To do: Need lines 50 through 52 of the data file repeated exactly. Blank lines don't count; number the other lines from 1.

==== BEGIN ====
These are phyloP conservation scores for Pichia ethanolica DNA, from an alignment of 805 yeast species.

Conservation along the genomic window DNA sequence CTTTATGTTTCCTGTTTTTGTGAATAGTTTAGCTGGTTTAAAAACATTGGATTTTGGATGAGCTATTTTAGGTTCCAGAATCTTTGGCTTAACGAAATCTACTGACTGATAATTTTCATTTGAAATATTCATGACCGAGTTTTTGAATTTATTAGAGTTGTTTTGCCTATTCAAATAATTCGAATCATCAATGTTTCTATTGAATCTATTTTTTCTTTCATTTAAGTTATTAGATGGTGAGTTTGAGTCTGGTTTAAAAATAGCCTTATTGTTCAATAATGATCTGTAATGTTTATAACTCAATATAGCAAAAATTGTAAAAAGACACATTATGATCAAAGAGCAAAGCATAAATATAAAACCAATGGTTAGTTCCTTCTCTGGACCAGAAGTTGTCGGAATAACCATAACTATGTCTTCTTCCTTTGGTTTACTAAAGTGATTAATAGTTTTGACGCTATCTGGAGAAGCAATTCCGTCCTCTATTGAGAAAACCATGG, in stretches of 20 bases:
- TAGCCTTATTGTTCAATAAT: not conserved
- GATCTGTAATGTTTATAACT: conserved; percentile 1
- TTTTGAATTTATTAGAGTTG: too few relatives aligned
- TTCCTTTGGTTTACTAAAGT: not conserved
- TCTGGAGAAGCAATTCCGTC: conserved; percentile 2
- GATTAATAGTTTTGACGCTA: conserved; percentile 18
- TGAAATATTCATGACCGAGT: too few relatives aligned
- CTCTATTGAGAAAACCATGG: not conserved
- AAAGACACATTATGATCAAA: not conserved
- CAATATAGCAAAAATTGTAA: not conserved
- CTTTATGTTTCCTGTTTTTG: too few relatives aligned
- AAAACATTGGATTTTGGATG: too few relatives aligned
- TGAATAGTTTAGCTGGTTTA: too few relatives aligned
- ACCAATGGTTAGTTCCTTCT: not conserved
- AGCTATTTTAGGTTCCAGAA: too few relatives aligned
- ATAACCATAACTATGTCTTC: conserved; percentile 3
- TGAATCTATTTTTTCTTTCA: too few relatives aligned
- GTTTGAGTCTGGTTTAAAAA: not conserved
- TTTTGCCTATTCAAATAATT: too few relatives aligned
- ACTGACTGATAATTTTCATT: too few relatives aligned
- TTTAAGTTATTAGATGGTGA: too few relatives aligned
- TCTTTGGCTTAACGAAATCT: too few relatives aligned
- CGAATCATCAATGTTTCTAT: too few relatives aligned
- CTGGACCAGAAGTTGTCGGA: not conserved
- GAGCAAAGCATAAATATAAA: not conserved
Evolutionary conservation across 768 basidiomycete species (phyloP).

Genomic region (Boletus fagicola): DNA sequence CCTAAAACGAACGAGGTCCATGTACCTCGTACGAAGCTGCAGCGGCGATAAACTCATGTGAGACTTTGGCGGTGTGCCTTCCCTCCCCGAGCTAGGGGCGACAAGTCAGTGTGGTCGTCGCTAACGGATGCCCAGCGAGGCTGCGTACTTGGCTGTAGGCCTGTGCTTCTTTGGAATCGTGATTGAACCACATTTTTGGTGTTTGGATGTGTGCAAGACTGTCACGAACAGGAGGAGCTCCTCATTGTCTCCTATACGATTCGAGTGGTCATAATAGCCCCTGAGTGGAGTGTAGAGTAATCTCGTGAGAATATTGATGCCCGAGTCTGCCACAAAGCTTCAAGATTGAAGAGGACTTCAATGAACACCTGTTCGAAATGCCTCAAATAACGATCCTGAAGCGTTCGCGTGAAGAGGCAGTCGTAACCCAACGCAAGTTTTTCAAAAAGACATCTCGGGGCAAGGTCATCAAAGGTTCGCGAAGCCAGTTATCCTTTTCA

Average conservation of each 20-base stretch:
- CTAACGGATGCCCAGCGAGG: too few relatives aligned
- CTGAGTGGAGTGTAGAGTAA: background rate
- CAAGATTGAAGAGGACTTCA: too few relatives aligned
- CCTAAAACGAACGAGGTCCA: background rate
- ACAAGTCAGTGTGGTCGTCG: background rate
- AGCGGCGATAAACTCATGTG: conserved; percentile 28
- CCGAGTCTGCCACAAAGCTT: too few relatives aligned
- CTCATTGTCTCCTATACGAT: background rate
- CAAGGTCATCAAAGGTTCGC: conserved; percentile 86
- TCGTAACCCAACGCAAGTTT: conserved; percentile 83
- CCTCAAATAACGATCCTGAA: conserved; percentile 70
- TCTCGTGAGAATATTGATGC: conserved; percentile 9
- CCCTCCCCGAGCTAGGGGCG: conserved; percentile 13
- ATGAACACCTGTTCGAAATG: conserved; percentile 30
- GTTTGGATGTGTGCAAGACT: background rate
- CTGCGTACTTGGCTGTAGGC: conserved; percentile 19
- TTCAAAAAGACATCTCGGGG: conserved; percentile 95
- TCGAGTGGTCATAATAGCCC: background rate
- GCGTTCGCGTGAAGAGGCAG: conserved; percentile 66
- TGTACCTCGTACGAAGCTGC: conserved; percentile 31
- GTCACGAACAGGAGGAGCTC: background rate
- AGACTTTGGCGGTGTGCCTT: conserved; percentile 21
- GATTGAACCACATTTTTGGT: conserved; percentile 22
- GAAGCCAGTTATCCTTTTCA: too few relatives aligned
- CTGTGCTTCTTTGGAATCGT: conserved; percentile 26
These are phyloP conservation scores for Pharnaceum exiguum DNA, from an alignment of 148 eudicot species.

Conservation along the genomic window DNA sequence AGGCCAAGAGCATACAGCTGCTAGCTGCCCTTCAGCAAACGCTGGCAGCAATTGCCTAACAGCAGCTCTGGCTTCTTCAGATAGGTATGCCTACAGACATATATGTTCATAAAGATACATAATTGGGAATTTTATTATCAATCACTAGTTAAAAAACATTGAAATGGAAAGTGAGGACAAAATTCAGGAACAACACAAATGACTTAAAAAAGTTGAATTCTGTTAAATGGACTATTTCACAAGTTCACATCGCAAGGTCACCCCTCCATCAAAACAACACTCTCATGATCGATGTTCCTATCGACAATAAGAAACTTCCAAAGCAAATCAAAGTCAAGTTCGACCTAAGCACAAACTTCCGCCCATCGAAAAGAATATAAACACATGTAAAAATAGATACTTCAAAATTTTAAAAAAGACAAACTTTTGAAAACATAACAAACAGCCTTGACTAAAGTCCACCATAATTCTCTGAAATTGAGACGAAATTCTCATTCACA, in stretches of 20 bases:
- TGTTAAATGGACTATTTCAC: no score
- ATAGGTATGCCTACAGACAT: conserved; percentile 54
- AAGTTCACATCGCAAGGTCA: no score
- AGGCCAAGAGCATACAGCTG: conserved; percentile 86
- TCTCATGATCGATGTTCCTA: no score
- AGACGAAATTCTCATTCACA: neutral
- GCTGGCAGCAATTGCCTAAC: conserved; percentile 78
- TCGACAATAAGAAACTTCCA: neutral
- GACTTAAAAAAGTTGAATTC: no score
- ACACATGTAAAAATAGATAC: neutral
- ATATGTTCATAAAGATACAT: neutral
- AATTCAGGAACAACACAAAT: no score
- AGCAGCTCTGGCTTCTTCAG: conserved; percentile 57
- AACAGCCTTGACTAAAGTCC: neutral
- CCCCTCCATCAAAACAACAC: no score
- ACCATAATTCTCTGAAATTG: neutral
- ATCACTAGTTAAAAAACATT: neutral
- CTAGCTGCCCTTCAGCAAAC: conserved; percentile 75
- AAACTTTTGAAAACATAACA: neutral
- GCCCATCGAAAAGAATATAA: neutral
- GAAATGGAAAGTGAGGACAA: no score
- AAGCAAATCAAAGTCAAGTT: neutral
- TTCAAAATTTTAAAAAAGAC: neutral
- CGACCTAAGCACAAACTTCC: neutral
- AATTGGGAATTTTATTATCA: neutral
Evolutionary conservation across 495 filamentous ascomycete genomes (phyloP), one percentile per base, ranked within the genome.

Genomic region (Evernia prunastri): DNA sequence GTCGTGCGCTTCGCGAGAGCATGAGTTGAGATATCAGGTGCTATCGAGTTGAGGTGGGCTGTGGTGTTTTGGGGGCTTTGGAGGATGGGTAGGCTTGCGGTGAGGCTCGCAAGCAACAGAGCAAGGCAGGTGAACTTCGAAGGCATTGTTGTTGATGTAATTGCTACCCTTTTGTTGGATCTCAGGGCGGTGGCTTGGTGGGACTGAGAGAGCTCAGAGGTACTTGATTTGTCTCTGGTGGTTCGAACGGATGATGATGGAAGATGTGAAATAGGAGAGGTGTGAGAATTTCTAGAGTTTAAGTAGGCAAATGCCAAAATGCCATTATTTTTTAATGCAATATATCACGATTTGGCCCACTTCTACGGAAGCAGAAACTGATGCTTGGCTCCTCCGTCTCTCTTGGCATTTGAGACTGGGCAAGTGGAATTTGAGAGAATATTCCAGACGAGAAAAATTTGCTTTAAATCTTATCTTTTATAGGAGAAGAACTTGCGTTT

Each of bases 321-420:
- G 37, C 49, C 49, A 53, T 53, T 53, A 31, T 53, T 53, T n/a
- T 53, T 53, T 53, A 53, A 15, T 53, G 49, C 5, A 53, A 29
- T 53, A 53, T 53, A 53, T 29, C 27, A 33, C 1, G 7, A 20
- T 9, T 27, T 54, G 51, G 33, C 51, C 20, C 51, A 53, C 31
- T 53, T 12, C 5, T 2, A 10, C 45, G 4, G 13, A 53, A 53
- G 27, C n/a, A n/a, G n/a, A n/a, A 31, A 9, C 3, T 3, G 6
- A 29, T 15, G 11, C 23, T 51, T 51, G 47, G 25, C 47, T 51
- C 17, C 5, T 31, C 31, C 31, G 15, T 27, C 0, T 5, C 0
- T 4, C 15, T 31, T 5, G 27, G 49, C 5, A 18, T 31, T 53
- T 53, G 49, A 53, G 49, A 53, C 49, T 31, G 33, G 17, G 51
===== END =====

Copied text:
- TGTACCTCGTACGAAGCTGC: conserved; percentile 31
- GTCACGAACAGGAGGAGCTC: background rate
- AGACTTTGGCGGTGTGCCTT: conserved; percentile 21